Degree Type

Dissertation

Date of Award

1999

Degree Name

Doctor of Philosophy

Department

History

First Advisor

George McJimsey

Abstract

Contrary to popular white opinion of the nineteenth century, the Lakota, and other, native peoples, had a strong and effective culture. Their culture included a well developed system for educating their children and passing on essential knowledge and skills long before contact with whites. By the nineteenth century, white perceptions of the Indians, as possessing an inferior and primitive culture, led to a push for the assimilation of Indian populations into the dominant white culture;The institution seized upon to effect assimilation was the white, or European, style school. The government relied on religious organizations to run these Indian schools throughout much of the nineteenth century. Under the government policy of contracting with religious groups to run the Indian schools, the Catholic Church operated a number of reservation day and boarding schools. One such school was the St. Francis Mission School on Rosebud Reservation in South Dakota. The Jesuit priests who established the school in 1886 worked hard to construct the needed facilities and make the school a success. While relying on the federal government for funds to operate the schools, the staff often found government policy, and changes in that policy, to be a source of great frustration;Over the years the staff at St. Francis and the Bureau of Catholic Indian Missions, found ways to adjust to federal policy and keep the school running. The school faced a serious challenge at the turn of the century, however, when the government ceased all contracting with religious organizations for the education of Indian children. After a hard-fought battle in the courts, and with Protestant reformers, the Catholics managed to obtain an alternate source of funding to help sustain St. Francis;This paper traces the events leading to the establishment of St. Francis Mission School and the manner in which federal policy impacted the school. Starting with a brief examination of Lakota education prior to white contact, the paper ends as the Bureau of Catholic Indian Missions secures legal access to the Indian trust funds in order to finance St. Francis through much of the twentieth century.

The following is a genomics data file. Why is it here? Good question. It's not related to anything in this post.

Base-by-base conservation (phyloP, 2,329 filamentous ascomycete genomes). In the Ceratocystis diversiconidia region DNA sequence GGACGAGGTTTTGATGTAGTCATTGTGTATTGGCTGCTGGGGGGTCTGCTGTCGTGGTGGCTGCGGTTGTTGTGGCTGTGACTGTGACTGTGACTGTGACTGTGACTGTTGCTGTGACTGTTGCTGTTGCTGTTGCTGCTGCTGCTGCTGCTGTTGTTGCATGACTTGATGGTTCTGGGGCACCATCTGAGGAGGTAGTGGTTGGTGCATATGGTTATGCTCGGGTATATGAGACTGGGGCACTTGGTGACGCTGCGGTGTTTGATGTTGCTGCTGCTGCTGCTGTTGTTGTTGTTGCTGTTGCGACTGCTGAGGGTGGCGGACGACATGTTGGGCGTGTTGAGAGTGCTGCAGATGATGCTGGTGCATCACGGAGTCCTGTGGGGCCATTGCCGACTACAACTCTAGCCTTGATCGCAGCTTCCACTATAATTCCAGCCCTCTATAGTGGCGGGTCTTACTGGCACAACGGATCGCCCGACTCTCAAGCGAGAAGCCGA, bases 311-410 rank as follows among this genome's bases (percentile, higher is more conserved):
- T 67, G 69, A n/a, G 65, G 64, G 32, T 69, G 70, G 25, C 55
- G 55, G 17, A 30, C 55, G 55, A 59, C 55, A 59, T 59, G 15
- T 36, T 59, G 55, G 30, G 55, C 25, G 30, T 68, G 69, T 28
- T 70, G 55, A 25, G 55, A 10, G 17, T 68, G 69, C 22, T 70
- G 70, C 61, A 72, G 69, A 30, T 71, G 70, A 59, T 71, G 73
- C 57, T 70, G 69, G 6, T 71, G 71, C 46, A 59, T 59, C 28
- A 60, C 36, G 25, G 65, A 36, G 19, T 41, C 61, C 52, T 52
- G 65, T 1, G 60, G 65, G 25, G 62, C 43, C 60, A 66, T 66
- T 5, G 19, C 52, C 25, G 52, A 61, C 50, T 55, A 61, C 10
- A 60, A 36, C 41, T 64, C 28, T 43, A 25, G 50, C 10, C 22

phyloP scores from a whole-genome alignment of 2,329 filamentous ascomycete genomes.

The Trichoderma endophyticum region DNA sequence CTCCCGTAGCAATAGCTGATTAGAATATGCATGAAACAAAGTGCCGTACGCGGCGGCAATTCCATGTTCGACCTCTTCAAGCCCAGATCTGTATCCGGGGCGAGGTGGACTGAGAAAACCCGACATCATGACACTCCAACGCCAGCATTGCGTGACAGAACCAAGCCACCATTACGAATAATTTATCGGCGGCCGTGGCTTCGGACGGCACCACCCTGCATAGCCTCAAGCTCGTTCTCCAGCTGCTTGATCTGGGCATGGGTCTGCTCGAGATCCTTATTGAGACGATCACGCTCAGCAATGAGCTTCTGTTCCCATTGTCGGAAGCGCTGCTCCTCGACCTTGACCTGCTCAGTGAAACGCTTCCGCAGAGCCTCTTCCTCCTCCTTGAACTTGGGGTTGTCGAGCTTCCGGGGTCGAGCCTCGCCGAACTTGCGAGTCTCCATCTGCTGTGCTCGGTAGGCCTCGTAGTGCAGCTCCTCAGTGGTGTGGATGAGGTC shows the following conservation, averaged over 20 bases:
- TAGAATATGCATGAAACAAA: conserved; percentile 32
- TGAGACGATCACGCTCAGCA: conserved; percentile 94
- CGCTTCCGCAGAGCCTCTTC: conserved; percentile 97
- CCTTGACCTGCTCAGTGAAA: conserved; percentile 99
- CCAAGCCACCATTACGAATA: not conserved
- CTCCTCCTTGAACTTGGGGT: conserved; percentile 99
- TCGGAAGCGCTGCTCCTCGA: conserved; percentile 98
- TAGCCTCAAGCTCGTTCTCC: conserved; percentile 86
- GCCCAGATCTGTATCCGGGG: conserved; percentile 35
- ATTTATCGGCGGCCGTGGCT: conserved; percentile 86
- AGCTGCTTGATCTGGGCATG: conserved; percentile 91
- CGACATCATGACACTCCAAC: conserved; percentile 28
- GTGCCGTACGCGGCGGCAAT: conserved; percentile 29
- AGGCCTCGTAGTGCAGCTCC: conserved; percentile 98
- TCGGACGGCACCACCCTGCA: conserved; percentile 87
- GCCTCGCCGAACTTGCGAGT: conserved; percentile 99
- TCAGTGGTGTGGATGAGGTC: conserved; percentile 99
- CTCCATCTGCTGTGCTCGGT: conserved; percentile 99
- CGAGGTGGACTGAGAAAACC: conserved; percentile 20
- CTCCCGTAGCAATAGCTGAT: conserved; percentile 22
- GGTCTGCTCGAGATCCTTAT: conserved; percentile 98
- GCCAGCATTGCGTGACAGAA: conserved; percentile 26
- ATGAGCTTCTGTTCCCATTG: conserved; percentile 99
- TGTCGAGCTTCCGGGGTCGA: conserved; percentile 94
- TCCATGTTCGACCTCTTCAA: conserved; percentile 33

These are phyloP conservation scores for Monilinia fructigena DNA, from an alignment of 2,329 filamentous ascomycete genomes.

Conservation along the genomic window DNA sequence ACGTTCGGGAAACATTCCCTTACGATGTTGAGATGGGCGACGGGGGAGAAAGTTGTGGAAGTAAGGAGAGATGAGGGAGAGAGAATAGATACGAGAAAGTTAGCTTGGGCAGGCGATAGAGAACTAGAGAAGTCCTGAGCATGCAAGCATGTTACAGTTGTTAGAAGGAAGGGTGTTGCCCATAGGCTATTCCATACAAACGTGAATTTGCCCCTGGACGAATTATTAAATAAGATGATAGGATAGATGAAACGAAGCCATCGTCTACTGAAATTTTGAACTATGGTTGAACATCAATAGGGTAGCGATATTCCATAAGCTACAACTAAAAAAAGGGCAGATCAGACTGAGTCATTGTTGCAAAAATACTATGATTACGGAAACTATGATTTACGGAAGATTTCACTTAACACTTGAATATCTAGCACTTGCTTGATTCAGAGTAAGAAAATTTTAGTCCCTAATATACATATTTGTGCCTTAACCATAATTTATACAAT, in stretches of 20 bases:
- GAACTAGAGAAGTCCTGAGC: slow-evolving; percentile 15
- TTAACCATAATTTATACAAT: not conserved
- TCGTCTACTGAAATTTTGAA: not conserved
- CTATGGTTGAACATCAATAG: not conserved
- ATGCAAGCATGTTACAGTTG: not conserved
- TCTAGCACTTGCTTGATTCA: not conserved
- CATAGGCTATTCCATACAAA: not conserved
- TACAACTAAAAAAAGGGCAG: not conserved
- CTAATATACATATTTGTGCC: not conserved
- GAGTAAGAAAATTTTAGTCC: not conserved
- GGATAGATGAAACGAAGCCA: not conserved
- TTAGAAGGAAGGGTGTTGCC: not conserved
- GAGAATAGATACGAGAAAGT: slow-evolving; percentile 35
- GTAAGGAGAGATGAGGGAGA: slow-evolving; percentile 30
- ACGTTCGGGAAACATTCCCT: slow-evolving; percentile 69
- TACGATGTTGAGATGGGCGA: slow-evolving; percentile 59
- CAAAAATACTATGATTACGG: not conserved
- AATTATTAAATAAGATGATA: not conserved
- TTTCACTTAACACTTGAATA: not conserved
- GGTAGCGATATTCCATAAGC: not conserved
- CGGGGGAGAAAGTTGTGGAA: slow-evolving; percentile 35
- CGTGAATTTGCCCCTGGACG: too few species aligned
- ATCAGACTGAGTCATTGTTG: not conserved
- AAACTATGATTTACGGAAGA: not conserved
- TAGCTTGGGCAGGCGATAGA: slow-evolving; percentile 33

DOI

https://doi.org/10.31274/rtd-180813-13925

Publisher

Digital Repository @ Iowa State University, http://lib.dr.iastate.edu/

Copyright Owner

Karla Lee Ekquist

Language

en

Proquest ID

AAI9940197

File Format

application/pdf

File Size

235 pages

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